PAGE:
Fiona Apple performs at the State Theatre in Portland on July 1, 2012. Tim Greenway/Staff Photographer

Thinking about the State Theatre always knocks the wind out of me for a few moments because I long ago lost track of how many incredible experiences I’ve had there seeing shows. One of the ones that always jumps out was the concert by Icelandic band Sigur Rós who played the State in 2006. I stood there transfixed for the entire evening as did just about everyone else in that room.

The State’s manager, Lauren Wayne, said some of her favorite ones there were St. Vincent, Lucius, Queens of the Stone Age, Emmy Lou Harris and a comedy show from Tig Notaro.

Lastly, I’ll mention my personal mother church of Maine music venues, the Stone Mountain Arts Center. Opened in 2006, the renovated barn in Brownfield has become a destination venue for musicians and fans like. Owner (and musician) Carol Noonan and her crew have brought countless A-list performers to the 200-seat venue, and I still can’t believe I saw Brandi Carlile there in 2015, not to mention Patty Griffin a few times and so many other pinch-me-I’m-dreaming shows like Shawn Colvin and Indigo Girls.

Noonan was happy to chime in with a few choice memories, and she immediately mentioned Mavis Staples in either 2015 or 2016. “She is always amazing but this night she called me up on stage to sing ‘Will the Circle Be Unbroken’  with her. She is so tiny and leaned her head on my shoulder while I sang and I almost lost it.  She is something, she is history.”

Noonan also shared my love for the Carlile show. “It was the most moving show I had ever seen. She and the twins (Phil and Tim Hanseroth) could not have been more warm and kind and they said great things about us. Just the fact that she came to such a weenie room in the middle of nowhere says a lot.”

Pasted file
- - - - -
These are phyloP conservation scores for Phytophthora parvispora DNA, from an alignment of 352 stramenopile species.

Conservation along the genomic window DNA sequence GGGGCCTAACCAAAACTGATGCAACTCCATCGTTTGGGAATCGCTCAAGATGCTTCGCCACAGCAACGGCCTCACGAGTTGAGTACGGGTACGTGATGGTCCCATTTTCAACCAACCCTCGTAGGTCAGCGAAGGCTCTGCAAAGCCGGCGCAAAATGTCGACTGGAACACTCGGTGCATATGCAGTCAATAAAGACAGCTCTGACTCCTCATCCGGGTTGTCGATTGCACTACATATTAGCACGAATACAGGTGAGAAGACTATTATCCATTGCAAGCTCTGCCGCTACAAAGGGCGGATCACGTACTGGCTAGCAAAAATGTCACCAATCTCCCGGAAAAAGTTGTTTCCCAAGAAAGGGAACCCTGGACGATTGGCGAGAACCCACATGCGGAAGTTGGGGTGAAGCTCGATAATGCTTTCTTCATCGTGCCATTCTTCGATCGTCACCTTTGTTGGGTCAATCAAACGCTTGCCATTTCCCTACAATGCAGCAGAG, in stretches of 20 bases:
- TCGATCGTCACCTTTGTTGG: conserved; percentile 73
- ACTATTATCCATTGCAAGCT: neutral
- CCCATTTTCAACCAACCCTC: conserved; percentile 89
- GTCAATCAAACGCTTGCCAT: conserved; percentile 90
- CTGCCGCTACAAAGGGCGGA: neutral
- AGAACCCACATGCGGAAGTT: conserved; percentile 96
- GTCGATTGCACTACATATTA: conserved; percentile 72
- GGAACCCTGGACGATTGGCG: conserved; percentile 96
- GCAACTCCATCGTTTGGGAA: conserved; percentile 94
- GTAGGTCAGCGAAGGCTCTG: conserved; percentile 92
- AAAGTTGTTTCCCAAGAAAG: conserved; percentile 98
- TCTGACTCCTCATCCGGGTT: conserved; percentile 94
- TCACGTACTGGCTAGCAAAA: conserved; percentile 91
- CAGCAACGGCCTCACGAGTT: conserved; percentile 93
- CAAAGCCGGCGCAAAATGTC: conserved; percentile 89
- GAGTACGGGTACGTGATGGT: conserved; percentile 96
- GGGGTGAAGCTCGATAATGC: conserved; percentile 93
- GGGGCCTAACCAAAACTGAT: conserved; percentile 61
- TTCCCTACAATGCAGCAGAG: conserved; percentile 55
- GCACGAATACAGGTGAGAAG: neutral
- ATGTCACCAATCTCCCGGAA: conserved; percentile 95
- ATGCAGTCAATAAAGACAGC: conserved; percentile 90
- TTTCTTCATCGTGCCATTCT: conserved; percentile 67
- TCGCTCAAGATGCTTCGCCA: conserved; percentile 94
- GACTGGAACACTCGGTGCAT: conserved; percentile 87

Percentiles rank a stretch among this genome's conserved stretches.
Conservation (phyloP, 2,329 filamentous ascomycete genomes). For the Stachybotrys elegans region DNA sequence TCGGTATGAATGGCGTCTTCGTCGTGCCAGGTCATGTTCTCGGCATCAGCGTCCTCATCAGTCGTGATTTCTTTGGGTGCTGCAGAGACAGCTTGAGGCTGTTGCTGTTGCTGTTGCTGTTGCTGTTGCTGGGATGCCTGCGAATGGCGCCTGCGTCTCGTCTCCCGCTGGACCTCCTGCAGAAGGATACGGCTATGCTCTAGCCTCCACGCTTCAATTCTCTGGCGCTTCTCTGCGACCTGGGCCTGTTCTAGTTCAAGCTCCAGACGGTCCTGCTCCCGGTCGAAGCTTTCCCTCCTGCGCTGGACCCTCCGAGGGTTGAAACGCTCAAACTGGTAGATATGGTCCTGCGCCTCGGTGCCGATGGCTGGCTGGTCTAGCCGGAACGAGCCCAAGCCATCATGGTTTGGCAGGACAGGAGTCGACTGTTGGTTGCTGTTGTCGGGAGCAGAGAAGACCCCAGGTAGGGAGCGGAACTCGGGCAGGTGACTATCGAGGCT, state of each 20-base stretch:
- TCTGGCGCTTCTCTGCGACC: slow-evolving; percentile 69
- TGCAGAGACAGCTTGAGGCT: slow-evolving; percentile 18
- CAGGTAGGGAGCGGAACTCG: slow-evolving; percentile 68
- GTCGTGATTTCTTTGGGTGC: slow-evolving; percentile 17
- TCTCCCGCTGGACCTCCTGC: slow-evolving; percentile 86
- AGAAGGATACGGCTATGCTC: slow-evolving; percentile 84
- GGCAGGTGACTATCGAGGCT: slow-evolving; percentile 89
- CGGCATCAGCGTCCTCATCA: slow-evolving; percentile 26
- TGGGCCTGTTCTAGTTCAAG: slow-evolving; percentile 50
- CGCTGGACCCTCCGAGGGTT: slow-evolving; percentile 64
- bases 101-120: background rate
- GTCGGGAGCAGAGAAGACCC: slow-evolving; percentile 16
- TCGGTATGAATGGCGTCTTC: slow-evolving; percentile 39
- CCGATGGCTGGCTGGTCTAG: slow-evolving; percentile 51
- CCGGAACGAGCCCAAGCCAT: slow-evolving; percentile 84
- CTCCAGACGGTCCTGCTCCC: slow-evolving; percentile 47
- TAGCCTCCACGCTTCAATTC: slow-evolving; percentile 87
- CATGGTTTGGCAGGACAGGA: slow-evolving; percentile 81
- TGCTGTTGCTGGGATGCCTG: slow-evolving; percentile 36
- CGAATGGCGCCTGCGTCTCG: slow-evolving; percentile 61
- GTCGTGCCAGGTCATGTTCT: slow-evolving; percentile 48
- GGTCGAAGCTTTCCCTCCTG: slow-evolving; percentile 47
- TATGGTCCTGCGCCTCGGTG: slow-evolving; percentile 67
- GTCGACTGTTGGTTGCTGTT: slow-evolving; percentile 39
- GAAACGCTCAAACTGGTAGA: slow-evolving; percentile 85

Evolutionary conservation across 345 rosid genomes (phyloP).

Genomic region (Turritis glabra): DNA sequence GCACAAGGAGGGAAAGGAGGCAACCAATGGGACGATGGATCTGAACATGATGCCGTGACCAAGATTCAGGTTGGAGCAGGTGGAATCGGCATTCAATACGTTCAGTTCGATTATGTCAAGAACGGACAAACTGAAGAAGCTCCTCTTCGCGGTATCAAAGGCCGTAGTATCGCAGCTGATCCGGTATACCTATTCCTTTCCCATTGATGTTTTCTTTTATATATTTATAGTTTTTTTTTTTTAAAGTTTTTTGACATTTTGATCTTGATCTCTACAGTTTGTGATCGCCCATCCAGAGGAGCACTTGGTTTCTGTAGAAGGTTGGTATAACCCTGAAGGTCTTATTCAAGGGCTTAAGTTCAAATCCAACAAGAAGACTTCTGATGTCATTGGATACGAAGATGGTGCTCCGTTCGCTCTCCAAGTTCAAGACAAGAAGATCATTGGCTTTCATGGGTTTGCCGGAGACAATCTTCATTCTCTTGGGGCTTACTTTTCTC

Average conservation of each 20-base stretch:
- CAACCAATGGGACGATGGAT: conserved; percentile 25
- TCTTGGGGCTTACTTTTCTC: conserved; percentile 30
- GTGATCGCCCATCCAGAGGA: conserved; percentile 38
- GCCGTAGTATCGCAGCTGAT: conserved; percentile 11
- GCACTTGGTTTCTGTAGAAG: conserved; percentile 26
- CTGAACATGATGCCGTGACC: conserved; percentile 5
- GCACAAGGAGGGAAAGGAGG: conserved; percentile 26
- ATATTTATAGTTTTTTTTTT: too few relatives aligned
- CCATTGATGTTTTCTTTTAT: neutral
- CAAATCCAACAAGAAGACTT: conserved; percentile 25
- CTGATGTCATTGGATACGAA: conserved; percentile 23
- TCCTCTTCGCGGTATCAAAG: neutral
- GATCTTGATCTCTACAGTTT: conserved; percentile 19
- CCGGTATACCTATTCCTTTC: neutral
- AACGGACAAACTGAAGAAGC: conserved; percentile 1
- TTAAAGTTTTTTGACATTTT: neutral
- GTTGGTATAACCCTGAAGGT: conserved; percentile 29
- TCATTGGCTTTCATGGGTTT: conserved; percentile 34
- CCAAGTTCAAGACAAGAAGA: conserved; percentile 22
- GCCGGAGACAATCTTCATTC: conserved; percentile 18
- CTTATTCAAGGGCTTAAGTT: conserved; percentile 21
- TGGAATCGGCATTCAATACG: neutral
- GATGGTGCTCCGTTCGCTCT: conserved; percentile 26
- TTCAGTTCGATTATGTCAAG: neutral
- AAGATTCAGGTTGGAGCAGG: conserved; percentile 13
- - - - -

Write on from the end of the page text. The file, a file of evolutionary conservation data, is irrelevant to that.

Do yourself a favor and make sure you’re following all of your favorite music venues on social media platforms, are signed up for their mailing lists and are frequently checking their websites. Show news sometimes happens fast, and you’ll want to be in the know.

Let’s all proceed with dedicated pandemic awareness and safety measures and not let down our guard, not even for a moment. We’ve come this far and I am starting to actually feel hopeful about the return of indoor live music at the venues we all know and love and who will very much need our support. As I said earlier, some spots like Stone Mountain Arts Center and Camden Opera House have already announced a few indoor shows and, knock on wood, there will be plenty more for us all to look forward to.


Only subscribers are eligible to post comments. Please subscribe or to participate in the conversation. Here’s why.

Use the form below to reset your password. When you've submitted your account email, we will send an email with a reset code.